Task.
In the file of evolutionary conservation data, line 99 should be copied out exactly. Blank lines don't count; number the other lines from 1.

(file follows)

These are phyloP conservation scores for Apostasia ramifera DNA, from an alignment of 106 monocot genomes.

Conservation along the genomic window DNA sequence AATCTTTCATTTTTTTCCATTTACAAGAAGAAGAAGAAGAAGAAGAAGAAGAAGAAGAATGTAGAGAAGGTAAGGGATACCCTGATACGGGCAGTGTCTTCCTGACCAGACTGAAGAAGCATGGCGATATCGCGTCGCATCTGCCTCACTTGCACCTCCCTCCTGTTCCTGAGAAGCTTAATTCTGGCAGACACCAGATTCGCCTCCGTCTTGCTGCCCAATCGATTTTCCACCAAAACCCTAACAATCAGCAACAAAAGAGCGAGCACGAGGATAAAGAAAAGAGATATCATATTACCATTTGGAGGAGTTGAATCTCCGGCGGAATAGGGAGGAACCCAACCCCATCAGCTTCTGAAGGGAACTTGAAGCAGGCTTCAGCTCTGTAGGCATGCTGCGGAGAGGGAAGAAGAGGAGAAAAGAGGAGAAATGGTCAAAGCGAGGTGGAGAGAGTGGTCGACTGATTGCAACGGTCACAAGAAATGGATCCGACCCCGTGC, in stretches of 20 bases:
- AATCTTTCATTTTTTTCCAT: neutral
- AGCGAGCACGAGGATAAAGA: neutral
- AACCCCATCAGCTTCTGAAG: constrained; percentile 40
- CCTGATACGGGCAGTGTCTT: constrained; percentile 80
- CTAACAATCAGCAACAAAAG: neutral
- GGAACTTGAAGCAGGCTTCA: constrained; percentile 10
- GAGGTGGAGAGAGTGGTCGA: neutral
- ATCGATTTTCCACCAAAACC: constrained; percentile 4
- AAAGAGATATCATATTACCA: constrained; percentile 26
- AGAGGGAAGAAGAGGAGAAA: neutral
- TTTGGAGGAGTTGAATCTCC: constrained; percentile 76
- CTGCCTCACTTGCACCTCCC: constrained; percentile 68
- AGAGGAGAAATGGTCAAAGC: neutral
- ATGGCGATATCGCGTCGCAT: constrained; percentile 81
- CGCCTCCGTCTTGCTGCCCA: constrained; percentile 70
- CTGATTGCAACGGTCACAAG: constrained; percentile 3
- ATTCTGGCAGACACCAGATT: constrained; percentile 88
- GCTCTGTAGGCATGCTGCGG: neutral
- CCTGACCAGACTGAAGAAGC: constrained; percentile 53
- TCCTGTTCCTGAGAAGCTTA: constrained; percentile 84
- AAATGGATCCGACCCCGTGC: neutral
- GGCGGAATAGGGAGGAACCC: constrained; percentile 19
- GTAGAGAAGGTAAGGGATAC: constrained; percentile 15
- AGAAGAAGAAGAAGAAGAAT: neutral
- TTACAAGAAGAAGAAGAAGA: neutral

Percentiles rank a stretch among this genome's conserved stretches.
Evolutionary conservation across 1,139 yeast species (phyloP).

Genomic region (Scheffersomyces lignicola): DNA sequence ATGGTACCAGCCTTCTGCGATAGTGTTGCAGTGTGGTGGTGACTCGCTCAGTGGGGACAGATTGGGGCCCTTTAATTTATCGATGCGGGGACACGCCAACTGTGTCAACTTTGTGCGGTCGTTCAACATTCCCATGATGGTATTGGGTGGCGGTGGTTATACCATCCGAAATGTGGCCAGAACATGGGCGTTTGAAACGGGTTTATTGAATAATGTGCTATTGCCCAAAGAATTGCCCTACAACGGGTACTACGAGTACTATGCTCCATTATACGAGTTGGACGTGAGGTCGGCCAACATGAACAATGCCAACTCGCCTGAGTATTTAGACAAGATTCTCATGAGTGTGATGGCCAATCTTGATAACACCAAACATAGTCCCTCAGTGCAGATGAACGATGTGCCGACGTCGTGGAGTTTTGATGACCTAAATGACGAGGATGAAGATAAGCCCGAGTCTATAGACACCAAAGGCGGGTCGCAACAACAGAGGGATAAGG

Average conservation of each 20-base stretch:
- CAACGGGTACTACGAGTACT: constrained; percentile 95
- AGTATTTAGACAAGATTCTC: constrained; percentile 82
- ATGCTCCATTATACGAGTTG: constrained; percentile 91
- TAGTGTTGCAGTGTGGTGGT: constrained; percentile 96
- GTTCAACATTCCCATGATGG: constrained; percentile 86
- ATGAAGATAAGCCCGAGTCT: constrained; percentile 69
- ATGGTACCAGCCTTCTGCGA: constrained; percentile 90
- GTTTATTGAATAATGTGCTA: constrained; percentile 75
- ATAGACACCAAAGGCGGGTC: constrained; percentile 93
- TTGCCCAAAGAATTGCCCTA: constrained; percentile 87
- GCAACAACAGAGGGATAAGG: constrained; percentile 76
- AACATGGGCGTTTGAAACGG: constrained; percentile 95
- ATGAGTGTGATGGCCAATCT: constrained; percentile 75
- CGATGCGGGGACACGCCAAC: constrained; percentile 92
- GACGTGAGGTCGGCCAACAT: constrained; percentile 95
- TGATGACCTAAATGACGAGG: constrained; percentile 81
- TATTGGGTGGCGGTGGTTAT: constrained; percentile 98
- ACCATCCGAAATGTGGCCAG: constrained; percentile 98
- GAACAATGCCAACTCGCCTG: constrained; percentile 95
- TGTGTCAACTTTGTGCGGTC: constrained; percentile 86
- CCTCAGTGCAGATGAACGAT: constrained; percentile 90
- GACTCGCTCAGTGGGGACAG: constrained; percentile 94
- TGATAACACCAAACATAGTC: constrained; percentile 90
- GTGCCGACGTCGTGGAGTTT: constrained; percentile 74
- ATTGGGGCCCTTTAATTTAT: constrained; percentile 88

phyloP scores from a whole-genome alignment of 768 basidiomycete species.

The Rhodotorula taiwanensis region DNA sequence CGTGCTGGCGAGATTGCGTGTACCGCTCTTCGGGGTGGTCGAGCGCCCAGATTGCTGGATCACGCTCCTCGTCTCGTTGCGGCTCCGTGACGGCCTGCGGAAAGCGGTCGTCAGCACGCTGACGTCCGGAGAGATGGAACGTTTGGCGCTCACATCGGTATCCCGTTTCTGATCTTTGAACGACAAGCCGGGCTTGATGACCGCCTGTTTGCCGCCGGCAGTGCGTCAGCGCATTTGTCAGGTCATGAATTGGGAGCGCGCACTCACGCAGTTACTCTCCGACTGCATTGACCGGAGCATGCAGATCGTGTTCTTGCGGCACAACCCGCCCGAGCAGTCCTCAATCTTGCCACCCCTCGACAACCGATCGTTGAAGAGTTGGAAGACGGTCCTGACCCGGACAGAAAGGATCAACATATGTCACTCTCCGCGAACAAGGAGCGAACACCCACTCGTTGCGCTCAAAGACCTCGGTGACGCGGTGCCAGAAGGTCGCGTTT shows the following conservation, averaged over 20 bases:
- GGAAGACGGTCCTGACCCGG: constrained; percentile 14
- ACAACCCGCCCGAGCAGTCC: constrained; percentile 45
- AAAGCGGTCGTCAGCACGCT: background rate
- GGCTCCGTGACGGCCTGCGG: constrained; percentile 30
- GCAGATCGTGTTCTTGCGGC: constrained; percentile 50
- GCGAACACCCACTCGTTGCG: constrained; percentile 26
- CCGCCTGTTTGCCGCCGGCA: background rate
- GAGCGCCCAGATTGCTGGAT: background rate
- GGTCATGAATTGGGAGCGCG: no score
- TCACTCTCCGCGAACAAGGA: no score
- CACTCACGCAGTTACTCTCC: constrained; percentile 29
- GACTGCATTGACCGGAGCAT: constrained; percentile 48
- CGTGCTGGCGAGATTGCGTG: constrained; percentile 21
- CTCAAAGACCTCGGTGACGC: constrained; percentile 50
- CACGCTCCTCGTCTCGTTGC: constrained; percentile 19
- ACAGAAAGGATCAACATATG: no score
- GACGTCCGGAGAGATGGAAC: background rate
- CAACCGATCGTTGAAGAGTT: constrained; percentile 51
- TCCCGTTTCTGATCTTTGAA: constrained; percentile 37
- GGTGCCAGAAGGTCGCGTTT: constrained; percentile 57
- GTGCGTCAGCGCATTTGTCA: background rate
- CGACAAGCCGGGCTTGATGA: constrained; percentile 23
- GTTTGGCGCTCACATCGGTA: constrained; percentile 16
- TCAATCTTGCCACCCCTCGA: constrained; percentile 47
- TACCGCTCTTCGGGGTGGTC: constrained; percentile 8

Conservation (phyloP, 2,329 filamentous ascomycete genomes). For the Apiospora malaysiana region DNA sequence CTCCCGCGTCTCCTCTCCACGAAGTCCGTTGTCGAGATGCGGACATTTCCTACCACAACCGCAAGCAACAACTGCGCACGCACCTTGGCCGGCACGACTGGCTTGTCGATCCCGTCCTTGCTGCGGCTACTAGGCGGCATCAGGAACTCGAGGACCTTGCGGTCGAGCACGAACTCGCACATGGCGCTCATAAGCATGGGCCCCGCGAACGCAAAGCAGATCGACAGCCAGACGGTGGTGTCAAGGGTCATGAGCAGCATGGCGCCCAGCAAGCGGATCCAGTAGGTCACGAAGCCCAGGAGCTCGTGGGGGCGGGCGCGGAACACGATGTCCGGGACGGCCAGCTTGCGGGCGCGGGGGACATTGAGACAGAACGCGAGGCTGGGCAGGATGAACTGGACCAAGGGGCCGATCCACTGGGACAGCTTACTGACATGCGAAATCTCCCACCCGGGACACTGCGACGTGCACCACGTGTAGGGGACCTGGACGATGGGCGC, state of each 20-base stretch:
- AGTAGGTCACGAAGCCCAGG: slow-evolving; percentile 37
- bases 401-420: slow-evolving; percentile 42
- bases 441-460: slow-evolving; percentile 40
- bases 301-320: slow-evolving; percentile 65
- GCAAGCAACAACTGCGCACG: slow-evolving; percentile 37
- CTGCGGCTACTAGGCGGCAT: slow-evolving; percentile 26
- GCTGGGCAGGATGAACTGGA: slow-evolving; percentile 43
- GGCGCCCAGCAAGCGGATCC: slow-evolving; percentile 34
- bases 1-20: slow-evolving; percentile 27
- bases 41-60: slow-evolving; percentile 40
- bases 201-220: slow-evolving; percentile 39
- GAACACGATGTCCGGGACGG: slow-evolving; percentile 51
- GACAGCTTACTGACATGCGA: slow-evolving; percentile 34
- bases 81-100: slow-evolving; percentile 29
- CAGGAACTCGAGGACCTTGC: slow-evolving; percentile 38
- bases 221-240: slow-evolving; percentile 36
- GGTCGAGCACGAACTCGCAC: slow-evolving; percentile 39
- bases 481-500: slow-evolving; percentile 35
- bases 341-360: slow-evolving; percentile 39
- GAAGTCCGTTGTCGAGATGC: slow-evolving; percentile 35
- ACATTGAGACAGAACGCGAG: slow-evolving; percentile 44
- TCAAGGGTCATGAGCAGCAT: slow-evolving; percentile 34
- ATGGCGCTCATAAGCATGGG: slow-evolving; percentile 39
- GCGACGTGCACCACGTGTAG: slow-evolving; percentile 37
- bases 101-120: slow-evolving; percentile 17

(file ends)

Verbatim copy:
- CAGGAACTCGAGGACCTTGC: slow-evolving; percentile 38